Jump to content


Coordinates: 48°22′22″N 29°31′57″E / 48.37278°N 29.53250°E / 48.37278; 29.53250
From Wikipedia, the free encyclopedia
Moszyński Chapel
Moszyński Chapel
Flag of Bershad
Coat of arms of Bershad
Bershad is located in Vinnytsia Oblast
Bershad is located in Ukraine
Coordinates: 48°22′22″N 29°31′57″E / 48.37278°N 29.53250°E / 48.37278; 29.53250
Country Ukraine
OblastVinnytsia Oblast
RaionHaisyn Raion
HromadaBershad urban hromada
 • Total12,205
Time zoneUTC+2 (EET)
 • Summer (DST)UTC+3 (EEST)

Bershad (Ukrainian: Бершадь; Polish: Berszad; Romanian: Berșad) is a town in Vinnytsia Oblast, Ukraine, located in the historic region of Podolia. It was the administrative center of the former Bershad Raion until 2020. Population: 12,205 (2022 estimate).[1]


Historical affiliations

Grand Duchy of Lithuania 1459–1569
Polish–Lithuanian Commonwealth 1569–1672
 Ottoman Empire 1672–1699
Polish–Lithuanian Commonwealth 1699–1793
 Russian Empire 1793–1917
Ukrainian People's Republic 1917-1918, 1918-1920
Ukrainian State 1918
Soviet Ukraine 1920–1922
 Soviet Union 1922–1941
 Kingdom of Romania 1941–1944
 Soviet Union 1944–1991
 Ukraine 1991–present

Bershad was first mentioned in 1459. It was a private town of Poland, owned by the families of Zbaraski and Moszyński. Polish nobleman Piotr Stanisław Moszyński built a palace complex in Bershad. The only remaining parts of the complex are the park and the chapel of Moszyński and Jurjewicz families.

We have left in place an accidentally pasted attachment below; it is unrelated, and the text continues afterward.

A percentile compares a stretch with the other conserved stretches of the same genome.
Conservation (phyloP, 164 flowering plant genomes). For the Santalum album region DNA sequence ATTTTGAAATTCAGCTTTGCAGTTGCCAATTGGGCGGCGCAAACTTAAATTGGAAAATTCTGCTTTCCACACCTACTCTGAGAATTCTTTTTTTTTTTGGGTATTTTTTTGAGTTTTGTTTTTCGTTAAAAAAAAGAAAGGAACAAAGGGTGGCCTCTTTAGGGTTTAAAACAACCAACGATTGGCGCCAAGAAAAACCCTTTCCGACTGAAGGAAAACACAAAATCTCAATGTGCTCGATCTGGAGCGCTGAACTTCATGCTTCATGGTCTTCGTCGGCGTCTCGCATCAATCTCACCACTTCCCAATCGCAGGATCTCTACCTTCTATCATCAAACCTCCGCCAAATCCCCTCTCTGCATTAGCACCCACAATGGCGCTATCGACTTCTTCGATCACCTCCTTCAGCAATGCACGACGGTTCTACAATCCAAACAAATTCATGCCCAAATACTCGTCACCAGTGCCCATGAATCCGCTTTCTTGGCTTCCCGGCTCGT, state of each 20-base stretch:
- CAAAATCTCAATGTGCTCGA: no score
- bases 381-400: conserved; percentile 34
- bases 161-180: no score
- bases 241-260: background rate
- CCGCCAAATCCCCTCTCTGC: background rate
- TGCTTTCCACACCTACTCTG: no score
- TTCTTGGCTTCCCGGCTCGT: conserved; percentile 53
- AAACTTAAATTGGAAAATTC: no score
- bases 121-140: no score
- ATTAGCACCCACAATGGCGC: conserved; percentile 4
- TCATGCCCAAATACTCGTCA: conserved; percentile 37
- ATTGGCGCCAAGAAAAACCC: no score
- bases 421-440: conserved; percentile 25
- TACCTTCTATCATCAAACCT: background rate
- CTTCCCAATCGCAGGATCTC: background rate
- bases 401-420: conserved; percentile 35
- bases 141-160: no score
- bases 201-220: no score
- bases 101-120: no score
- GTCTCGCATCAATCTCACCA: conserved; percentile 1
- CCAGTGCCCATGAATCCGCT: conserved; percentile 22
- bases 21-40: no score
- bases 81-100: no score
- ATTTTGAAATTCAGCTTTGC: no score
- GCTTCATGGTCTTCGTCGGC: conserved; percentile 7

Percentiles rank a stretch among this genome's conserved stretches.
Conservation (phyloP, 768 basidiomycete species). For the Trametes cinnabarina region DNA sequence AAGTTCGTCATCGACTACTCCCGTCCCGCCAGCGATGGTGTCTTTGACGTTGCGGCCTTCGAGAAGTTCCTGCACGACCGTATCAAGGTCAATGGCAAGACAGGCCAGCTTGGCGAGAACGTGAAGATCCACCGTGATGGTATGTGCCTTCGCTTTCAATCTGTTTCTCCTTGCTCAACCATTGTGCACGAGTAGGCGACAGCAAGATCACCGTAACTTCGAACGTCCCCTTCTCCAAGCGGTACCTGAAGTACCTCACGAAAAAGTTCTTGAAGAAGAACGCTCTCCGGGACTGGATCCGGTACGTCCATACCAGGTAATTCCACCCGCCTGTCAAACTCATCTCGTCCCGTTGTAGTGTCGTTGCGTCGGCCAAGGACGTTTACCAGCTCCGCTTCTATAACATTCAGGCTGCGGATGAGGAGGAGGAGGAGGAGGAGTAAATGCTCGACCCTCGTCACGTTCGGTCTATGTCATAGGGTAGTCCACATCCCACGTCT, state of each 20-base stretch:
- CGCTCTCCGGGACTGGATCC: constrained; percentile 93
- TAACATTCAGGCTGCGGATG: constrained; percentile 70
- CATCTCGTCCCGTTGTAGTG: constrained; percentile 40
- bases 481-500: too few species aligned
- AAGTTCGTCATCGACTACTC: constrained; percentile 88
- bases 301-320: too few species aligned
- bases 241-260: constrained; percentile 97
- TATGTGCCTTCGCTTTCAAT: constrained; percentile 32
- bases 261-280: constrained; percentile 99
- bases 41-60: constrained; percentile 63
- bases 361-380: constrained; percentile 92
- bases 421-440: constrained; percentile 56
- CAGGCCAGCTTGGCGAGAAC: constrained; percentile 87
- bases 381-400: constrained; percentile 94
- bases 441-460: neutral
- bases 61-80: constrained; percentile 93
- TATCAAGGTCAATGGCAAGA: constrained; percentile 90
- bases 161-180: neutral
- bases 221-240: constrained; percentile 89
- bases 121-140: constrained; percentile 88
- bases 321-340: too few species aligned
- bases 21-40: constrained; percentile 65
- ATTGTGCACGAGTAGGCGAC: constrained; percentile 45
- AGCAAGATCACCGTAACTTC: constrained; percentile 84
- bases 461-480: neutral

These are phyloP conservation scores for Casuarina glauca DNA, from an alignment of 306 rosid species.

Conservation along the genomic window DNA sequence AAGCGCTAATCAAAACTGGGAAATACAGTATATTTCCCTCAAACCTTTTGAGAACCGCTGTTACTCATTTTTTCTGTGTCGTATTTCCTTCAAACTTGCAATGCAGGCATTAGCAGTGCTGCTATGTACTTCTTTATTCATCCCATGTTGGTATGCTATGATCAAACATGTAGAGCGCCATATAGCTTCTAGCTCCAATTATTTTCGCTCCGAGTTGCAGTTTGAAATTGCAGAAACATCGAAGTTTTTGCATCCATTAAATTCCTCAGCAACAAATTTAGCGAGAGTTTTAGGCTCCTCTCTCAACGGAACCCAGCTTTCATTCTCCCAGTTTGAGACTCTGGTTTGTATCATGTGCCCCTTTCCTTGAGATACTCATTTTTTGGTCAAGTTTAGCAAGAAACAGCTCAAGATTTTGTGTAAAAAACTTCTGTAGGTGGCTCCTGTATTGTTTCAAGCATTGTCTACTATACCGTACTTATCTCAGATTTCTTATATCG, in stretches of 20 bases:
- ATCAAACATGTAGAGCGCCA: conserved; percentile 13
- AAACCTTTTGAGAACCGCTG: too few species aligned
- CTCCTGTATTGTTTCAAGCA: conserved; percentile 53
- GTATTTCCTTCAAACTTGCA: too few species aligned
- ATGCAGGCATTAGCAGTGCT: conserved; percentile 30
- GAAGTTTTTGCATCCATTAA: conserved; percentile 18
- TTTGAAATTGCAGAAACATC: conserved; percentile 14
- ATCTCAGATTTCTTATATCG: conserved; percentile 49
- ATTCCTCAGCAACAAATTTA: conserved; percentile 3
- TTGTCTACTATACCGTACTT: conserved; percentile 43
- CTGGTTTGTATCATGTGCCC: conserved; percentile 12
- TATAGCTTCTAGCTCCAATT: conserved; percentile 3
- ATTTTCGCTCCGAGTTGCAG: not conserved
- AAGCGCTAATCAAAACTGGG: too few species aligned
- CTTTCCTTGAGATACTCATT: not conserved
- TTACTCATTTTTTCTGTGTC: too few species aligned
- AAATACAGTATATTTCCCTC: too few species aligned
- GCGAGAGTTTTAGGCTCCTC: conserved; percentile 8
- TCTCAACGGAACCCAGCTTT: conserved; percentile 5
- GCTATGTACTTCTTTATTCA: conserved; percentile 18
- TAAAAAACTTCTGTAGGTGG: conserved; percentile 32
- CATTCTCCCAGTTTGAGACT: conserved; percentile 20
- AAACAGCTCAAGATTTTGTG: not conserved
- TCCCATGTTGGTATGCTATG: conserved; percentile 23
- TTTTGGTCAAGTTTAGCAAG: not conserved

Former Moszyński Palace in Bershad

In 1648, during the Khmelnytsky Uprising under the Cossacks, Maksym Kryvonis conquered Bershad and slew many of the Catholics and Jews there. Before World War II, the city had an important Jewish community.[2] Bershad was famous in the middle of the nineteenth century for its Jewish weavers of the tallit, a ritual shawl worn by Jews at prayer. By the end of the century, the demand decreased, and the industry declined, leading many of the weavers to emigrate to America. In 1900 the Jewish population of Bershad was 4,500, out of a total population of 7,000. The Jewish artisans numbered about 500. The community possessed synagogues and several houses of prayer. One synagogue survived World War II and was not closed during Soviet times. It is still active.

During World War II, the Romanian forces under the direction of the Nazi Germans transformed the Bershad area into a ghetto. The city was part of the Romanian Transnistria Governorate. Many of the ghetto victims were not Jews from Bershad but Jews brought in from Bessarabia. Thousands of Jews were starved to death in the ghetto during the Holocaust including Bessarabian Hebrew writer and Yiddish poet Mordechai Goldenberg.[3]

Many Jews worldwide bear a "Bershidsky/Bershadsky" surname referring to the town.

Bershad is also notable for being the least Romanian town within the Transnistria Governorate. According to the Romanian census conducted throughout the Governorate during late 1941, out of 4,361 town inhabitants, there was only 1 Romanian (a proportion of 0.02%).[4]


Bershad is home to the football club FC Nyva Bershad.

Notable people[edit]


  1. ^ a b Чисельність наявного населення України на 1 січня 2022 [Number of Present Population of Ukraine, as of January 1, 2022] (PDF) (in Ukrainian and English). Kyiv: State Statistics Service of Ukraine. Archived (PDF) from the original on 4 July 2022.
  2. ^ "המכון הבין-לאומי לחקר השואה - יד ושם".
  3. ^ "History of Jews in Bukowina [Volume II, pages 73-74]".
  4. ^ Publikationstelle Wien, Die Bevölkerungzählung in Rumänien, 1941, Vienna, 1943 (in German)

External links[edit]